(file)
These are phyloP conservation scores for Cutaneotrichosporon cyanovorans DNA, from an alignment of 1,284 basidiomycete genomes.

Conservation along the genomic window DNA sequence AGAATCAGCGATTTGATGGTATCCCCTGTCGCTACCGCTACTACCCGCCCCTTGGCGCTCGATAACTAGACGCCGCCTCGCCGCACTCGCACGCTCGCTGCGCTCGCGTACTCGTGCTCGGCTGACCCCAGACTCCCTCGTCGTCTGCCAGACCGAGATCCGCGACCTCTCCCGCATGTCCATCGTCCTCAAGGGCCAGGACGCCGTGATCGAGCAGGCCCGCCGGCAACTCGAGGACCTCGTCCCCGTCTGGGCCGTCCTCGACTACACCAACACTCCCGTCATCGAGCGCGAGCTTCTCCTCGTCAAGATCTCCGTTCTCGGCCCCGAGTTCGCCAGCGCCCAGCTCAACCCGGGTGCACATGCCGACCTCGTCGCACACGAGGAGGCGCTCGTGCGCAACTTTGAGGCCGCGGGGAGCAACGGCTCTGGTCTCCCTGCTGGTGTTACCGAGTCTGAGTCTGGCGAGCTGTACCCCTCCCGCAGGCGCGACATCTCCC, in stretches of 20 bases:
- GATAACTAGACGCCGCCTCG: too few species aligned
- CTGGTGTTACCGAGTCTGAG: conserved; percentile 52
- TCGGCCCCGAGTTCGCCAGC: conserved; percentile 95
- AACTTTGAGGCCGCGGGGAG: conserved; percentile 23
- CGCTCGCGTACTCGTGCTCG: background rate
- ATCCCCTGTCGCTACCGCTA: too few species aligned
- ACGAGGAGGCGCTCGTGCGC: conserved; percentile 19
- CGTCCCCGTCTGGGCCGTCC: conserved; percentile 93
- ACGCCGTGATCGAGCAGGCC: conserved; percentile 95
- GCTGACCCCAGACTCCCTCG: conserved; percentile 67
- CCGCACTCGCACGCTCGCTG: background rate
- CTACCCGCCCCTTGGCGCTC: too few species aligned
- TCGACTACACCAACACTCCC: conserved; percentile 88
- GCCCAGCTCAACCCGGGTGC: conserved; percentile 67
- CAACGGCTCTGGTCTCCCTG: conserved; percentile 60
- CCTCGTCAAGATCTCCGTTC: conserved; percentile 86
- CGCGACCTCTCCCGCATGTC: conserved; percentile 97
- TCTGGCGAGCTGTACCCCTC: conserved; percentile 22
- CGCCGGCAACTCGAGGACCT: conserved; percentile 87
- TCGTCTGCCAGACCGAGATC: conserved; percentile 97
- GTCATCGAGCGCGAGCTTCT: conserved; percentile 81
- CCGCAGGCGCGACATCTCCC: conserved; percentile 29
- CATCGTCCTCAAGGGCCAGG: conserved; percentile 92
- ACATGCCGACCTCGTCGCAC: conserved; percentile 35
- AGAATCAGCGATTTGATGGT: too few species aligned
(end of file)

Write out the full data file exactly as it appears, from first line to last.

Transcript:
These are phyloP conservation scores for Cutaneotrichosporon cyanovorans DNA, from an alignment of 1,284 basidiomycete genomes.

Conservation along the genomic window DNA sequence AGAATCAGCGATTTGATGGTATCCCCTGTCGCTACCGCTACTACCCGCCCCTTGGCGCTCGATAACTAGACGCCGCCTCGCCGCACTCGCACGCTCGCTGCGCTCGCGTACTCGTGCTCGGCTGACCCCAGACTCCCTCGTCGTCTGCCAGACCGAGATCCGCGACCTCTCCCGCATGTCCATCGTCCTCAAGGGCCAGGACGCCGTGATCGAGCAGGCCCGCCGGCAACTCGAGGACCTCGTCCCCGTCTGGGCCGTCCTCGACTACACCAACACTCCCGTCATCGAGCGCGAGCTTCTCCTCGTCAAGATCTCCGTTCTCGGCCCCGAGTTCGCCAGCGCCCAGCTCAACCCGGGTGCACATGCCGACCTCGTCGCACACGAGGAGGCGCTCGTGCGCAACTTTGAGGCCGCGGGGAGCAACGGCTCTGGTCTCCCTGCTGGTGTTACCGAGTCTGAGTCTGGCGAGCTGTACCCCTCCCGCAGGCGCGACATCTCCC, in stretches of 20 bases:
- GATAACTAGACGCCGCCTCG: too few species aligned
- CTGGTGTTACCGAGTCTGAG: conserved; percentile 52
- TCGGCCCCGAGTTCGCCAGC: conserved; percentile 95
- AACTTTGAGGCCGCGGGGAG: conserved; percentile 23
- CGCTCGCGTACTCGTGCTCG: background rate
- ATCCCCTGTCGCTACCGCTA: too few species aligned
- ACGAGGAGGCGCTCGTGCGC: conserved; percentile 19
- CGTCCCCGTCTGGGCCGTCC: conserved; percentile 93
- ACGCCGTGATCGAGCAGGCC: conserved; percentile 95
- GCTGACCCCAGACTCCCTCG: conserved; percentile 67
- CCGCACTCGCACGCTCGCTG: background rate
- CTACCCGCCCCTTGGCGCTC: too few species aligned
- TCGACTACACCAACACTCCC: conserved; percentile 88
- GCCCAGCTCAACCCGGGTGC: conserved; percentile 67
- CAACGGCTCTGGTCTCCCTG: conserved; percentile 60
- CCTCGTCAAGATCTCCGTTC: conserved; percentile 86
- CGCGACCTCTCCCGCATGTC: conserved; percentile 97
- TCTGGCGAGCTGTACCCCTC: conserved; percentile 22
- CGCCGGCAACTCGAGGACCT: conserved; percentile 87
- TCGTCTGCCAGACCGAGATC: conserved; percentile 97
- GTCATCGAGCGCGAGCTTCT: conserved; percentile 81
- CCGCAGGCGCGACATCTCCC: conserved; percentile 29
- CATCGTCCTCAAGGGCCAGG: conserved; percentile 92
- ACATGCCGACCTCGTCGCAC: conserved; percentile 35
- AGAATCAGCGATTTGATGGT: too few species aligned